Next’s world is populated by reengineered Dodo’s (who make great pets), Reengineered Neanderthals who are more or less sadly lost in time, and speaking of time nonexistent fathers have a tendency to pop in at strange moments just to say hello while they are on the lamb from the Chronoguards. Add to that a missing manuscript, a strange invention that can drop people into the pages of fictional works, a fairly dull ending to Jane Eyre, and one diabolical master criminal and what you have is a head spinning wonder of a book that is easy on the eyes and relatively easy on the pocket and completely non-baconian in origin. Which is good. Those guys are loony. (read the book you’ll find out)
For something as fanciful as all that you might expect its author, Jasper Fforde, to be one of the flood of authors who come up with a good idea and then botch the sauce. The universe is littered with such authors, which include myself, so I know what I’m talking about. But he is quite surprisingly capable of pulling off a lovely line, a thoroughly nice paragraph, a whole page where the sentences feel like they have some sort of flow to them rather than the casserole of hot dogs and tater tots we’re used to in this sad age of letters. I’m not saying it’s always terrific but where it isn’t you probably won’t notice because it flows along at a nice brisk pace that you will probably miss any bumps in the road.

Next is a well wrought character. She’s got a bit of the edge of dangerous to her, which we all like so much, and yet her considerable displays of unbelievable bravery is tempered by her tenderness for her pet Dodo, Pickwick, her on again off again relationship with a former lover Landon, and her strained affection for her stuck in time father who has been eradicated but still shows up for birthdays and breakfast. She has a healthy relationship with violence, though you worry about it early on when she shoots an elderly woman in the back three times. But trust me. It all ends well. She’s smart and plucky and resourceful and all the things a great heroine ought to be and more so I think you’ll probably get along pretty well with her. Picture, I guess, the attractive version of your brilliant college literature teacher and then strap a gun on her hip and you’ll probably be about there. And how can anyone shake a stick at that?
Edward Rochester, well, we know all about him don’t we? And besides, I’m just teasing you. He’s a pretty minor character.

Acheron Hades is a very fun creation. Not since Edmund or Iago have we seen a villain so gleefully filled with his sense of evil. If there is one thing that Hades wants it is to move up the list from Third most violent criminal to first. Given his intense capacity for despicability you really have to worry about the other two on the list. You’ll love to hate Hades and I have to admit, in just a small way, you sort of root for him in the way you might root for… oh I don’t know someone who is really really evil but has a pretty clever scheme.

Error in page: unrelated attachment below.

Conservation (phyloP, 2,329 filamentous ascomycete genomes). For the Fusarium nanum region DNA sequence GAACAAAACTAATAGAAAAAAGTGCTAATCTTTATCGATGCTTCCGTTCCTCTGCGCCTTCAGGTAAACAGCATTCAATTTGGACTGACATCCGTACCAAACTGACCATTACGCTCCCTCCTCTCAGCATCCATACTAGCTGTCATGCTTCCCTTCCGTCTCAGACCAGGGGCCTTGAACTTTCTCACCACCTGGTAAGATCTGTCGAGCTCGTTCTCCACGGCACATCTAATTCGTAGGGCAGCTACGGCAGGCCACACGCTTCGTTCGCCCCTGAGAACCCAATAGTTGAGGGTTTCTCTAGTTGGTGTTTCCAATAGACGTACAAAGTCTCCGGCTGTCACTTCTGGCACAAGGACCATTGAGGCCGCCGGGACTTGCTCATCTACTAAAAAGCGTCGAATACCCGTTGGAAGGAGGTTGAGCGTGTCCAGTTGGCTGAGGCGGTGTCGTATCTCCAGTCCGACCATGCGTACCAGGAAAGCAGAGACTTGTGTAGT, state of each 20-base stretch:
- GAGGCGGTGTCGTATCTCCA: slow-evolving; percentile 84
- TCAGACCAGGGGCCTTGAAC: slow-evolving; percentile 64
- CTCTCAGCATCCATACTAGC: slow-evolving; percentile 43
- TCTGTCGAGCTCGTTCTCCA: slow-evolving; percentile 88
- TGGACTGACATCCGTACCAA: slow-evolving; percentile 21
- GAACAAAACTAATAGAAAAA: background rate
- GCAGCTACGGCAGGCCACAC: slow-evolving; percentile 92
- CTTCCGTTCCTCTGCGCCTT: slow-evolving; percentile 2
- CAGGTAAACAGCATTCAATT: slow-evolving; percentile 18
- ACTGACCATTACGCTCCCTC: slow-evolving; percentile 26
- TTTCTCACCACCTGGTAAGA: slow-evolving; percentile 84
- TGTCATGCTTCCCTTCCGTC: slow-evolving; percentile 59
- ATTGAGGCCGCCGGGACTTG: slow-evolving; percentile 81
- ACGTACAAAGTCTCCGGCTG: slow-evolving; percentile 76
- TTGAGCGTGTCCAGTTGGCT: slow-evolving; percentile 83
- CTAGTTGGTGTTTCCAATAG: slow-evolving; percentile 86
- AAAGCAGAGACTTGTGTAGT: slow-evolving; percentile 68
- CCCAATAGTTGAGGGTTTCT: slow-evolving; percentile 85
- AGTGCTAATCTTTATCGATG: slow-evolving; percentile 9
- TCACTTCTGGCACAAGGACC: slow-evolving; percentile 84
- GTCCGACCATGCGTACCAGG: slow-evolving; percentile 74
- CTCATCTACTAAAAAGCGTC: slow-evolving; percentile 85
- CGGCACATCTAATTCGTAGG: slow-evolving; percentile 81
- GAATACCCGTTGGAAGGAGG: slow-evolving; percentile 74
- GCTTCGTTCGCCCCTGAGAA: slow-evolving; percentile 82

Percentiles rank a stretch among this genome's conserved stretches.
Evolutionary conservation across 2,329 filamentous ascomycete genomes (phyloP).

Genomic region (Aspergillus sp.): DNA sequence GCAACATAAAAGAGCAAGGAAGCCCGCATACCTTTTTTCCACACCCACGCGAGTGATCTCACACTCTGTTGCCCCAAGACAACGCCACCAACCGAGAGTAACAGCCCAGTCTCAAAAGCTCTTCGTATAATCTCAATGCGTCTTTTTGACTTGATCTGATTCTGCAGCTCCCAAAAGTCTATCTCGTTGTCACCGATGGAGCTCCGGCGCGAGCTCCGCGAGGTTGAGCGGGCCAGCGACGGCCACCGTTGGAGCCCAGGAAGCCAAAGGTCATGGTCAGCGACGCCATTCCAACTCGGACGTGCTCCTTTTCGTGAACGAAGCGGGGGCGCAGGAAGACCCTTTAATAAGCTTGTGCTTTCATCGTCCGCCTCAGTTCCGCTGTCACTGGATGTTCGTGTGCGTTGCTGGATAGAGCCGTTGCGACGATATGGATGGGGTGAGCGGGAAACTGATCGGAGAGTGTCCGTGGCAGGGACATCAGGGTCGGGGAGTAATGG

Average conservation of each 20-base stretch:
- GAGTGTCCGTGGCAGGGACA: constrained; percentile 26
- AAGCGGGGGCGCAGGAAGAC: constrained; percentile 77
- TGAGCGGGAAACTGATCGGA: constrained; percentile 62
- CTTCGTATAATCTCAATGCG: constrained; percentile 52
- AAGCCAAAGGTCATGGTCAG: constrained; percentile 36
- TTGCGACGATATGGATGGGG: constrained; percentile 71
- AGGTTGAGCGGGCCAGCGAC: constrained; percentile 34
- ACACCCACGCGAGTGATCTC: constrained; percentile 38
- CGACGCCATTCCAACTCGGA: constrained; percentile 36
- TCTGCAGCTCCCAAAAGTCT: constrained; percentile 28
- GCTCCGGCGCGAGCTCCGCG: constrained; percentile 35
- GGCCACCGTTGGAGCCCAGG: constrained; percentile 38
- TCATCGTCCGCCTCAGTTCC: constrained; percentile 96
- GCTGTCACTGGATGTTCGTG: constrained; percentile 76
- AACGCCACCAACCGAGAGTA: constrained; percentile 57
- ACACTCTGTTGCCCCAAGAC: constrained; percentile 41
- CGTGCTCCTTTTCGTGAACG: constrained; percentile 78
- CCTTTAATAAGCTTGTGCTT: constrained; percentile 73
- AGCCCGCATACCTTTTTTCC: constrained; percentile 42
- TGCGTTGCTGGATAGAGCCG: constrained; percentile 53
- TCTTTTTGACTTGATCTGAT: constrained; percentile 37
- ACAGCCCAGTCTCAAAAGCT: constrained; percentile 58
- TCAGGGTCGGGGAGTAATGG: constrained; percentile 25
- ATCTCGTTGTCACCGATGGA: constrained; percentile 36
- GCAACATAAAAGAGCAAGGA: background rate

As I mentioned the dazzling permutations of this fun little novel will either leave you really annoyed or with a pleasant smile on your face. It may twist your brain around in a few knots but nothing that won’t eventually work itself out in fun little ways. It’s definitely worth the read – now stop bothering with this garbage and go get it.

Categories: Book reviews | 2 Comments

The Gun Seller by Hugh Laurie

I had a conversation with a friend a few days ago regarding how to judge a book or movie and it came down to a simple practice which I will seek to employ above all others. I think this simple little ditty can replace any four or five star critique or thumbs up or thumbs down which are far too vague to do any good to anyone. I mean, let’s be brutally honest here – five stars? Everyone knows that any critic worth their salt will regularly withhold five stars for such things as The Second Coming or Michael Bay films or Titanic. (Pardon me I just choked on my own vomit.) Then there is the thumbs up and thumbs down junk. Seriously – I would be a terrible critic if I did anything of the sort because there are so many different criteria in film or literature. ‘Was the prose good, visually stunning, poetical etc? Yes? Thumbs up. BUUUUTTTT…. Were the characters stereotypical amalgams of pre packaged cultural junk? Yes? Thumbs down. So it is with this that I usher in the new criteria: ‘Will I remember it next week?’

You might think this can’t possibly work or you might think I have early Alzheimers but the fact of the matter is that I find that we are in such a culturally loaded world these days that my brain will only store so much junk before tossing it out the side windows of my ears. Between endless reboots of films and television shows from the eighties, the general lack of anything original being produced by anyone, ever, and the fact that everything is about as fresh as bread recycled into breadcrumbs and then re-pasted back into a breadish shape by the brainless gnomes of a commerce oriented cultural lego factory – I think fond remembrance is about the best that anyone can expect.

And so I bring you The Gun Seller – by Hugh Laurie. Yes. THAT Hugh Laurie.

I don’t know why but it seems I’ve been circulating amongst his works for a while now – stumbling upon them, actually. Maybe it’s because a few people have said I look like him. I doubt it. That has never motivated me before. It certainly isn’t due to his portrayal of Dr. Gregory House – I don’t watch the show regularly and I have a severe allergic reaction to Englishmen playing Americans and vice versa. (ironic considering the plot deeply involves just that) I find Laurie a very good actor playing an American part but then I just wonder why that’s necessary – you see what I mean? Like Maggie Gyllenhal playing a very good Englishwoman – I don’t understand the need for it. Aren’t there good English actors who could do just as well and couldn’t Dr. House just be English? I don’t get it – but please refer to the opening paragraph for the beginning of this diatribe where I obliquely point out the dismal state of creativity and the fiendish overlords who squirt it out in pre-generated dollops. I will continue this at length somewhere else but right now I’m overdue for a review.